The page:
Ok, I can check one thing off my list. Funeral plan: Ask Nathan to speak on Psalm 90. (Be sure to include the funny stuff, Nathan!)

The last part of the chapter (v. 14-17) resonated deep within me.  Here is a plan to live life to the fullest.  So often I am crazy busy doing so many things that I love with people that I love while neglecting things and people that I don’t love and feeling guilty about things that I should do but fail to get around to, as well as being annoyed that I can’t get my job done in eight hours a day so that I could have more time to do what I want to do. I just can’t seem to find the right balance of priorities.

Over the past couple of weeks, I have read and listened to this Psalm numerous times, praying these verses at the start of my days.  I created this paraphrase on a photo of a wonderful sunrise at Crater Lake and am planning to pick it up from Costco tomorrow, frame it and hang it next to my mirror where I will see it every morning.
As I continue to think about priorities and how I should live so I don’t have regrets should I unexpectedly face the end of my life here on earth, I keep finding myself confronted with situations that make me recognize how thoughtless and selfish I am, forcing me to choose between a good or a best, an easy or a hard. I would like to conclude this by saying that I have it all figured out and will live a life of perfect prioritizing from now on. Though I am often unrealistically optimistic, I am not a liar, thus I shall not make that preposterous statement!

The other thing I wish I could do is wrap this up by sharing my own BHAG. I’ve been thinking about that too, what is my own personal Big Hairy Audacious Goal? I have finally come to the conclusion that  as an old-fashioned 57-year-old woman, I am just not cool enough to pull that one off. Everything I come up with sounds trite and ridiculous. Kind of like when I found myself on a Hood to Coast team named “Embrace the Suck”. Are you kidding me, I tried to forbid my children to even use that word back in the day. But when I found myself running on steamy Portland streets in 97 or was it 98 degree sunshine, the phrase became very real and personal to me, and I am now accepting it as a very valid and helpful motto in many of life’s situations. Oh but I digress, how far off track I have fallen once again.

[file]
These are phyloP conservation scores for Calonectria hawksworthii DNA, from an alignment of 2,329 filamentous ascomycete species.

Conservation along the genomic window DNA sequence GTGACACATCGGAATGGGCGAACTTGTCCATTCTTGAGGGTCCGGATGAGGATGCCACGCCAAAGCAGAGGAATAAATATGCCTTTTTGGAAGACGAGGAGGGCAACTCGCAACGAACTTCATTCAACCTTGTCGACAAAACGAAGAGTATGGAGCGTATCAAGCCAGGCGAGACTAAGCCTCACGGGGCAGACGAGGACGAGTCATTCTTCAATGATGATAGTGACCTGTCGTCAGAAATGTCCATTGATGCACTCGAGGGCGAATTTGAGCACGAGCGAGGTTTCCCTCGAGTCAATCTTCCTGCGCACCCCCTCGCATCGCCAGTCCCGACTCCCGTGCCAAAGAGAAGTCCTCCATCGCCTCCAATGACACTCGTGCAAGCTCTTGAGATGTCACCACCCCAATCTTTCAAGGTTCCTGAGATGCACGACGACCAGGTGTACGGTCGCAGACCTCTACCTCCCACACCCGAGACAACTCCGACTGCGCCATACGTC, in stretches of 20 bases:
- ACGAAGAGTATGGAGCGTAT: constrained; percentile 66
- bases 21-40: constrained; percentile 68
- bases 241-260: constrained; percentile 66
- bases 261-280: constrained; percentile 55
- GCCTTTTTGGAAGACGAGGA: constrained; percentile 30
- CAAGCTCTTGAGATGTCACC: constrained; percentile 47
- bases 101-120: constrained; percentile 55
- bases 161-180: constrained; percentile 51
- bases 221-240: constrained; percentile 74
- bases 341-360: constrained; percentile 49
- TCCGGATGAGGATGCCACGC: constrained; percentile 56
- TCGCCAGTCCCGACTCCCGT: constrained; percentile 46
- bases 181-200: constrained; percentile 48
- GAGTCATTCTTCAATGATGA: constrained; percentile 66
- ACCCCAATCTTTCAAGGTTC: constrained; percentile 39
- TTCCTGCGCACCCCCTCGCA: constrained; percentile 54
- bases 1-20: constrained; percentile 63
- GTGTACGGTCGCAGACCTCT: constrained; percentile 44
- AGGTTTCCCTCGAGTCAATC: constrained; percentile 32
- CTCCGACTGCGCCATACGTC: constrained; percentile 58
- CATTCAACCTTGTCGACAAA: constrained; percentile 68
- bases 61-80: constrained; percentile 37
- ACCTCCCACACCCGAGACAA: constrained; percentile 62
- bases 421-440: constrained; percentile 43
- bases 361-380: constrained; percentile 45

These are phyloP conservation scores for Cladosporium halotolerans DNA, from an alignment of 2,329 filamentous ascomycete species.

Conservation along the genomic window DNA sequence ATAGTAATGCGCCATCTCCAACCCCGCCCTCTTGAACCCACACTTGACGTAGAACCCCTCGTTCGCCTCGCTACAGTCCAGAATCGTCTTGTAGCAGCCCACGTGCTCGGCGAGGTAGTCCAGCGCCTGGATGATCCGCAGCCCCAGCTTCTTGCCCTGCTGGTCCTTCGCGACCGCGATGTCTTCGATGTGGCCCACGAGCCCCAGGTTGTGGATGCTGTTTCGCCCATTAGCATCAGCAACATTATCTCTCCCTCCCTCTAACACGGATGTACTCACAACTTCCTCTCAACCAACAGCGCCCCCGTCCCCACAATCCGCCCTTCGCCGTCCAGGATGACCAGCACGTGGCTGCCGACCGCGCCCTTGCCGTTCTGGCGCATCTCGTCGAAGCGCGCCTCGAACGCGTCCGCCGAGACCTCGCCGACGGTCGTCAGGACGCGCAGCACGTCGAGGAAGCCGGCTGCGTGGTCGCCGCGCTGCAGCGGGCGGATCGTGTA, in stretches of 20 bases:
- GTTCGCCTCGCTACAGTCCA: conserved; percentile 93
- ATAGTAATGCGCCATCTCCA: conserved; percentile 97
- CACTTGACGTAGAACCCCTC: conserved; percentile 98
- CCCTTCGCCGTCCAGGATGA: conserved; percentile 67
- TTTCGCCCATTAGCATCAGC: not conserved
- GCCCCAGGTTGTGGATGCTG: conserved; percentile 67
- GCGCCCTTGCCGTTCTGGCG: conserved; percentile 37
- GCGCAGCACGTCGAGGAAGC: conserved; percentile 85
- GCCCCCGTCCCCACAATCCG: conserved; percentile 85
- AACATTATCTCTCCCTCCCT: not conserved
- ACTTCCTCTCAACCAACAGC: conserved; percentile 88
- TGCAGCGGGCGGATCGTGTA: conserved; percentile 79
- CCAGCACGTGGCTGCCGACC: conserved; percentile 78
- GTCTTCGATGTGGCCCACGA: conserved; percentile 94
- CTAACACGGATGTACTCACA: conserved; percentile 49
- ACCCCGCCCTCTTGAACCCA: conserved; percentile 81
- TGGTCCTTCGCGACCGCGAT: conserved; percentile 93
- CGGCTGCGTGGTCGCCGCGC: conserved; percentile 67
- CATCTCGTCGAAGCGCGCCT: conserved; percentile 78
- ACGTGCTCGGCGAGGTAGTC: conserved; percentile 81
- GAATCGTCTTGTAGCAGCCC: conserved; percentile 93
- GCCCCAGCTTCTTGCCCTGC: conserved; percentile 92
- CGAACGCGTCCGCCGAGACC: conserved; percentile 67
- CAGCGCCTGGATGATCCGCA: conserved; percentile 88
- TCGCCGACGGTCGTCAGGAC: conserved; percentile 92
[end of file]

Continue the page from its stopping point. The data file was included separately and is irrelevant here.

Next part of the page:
What I really, really want when I reach the end of my life is to know that I will spend eternity not only with God, the amazing Creator of this incredible universe and my best friend, but that my family and friends; all the people I love, will be there to enjoy it with me someday. As I hear many times on Sunday mornings, Jesus didn’t come to make bad people good, he came to make dead people alive.  Eternally alive.  Death is not the end. Because of that, the fact that I am somewhat older than middle-aged and have a husband who is way older than middle-aged (sorry sweetheart), knowing that death could surprise either one of us at any time doesn’t totally suck after all (excuse my language), though I don't make light of how devastating the loss of a loved one truly is. Thank God, death is not the end.

“For God so loved the world that he gave His only begotten son, that whosoever believeth in Him should not perish, but have everlasting life.” John 3:1

Thursday, August 18, 2016

Crater Lake Rim Run 2017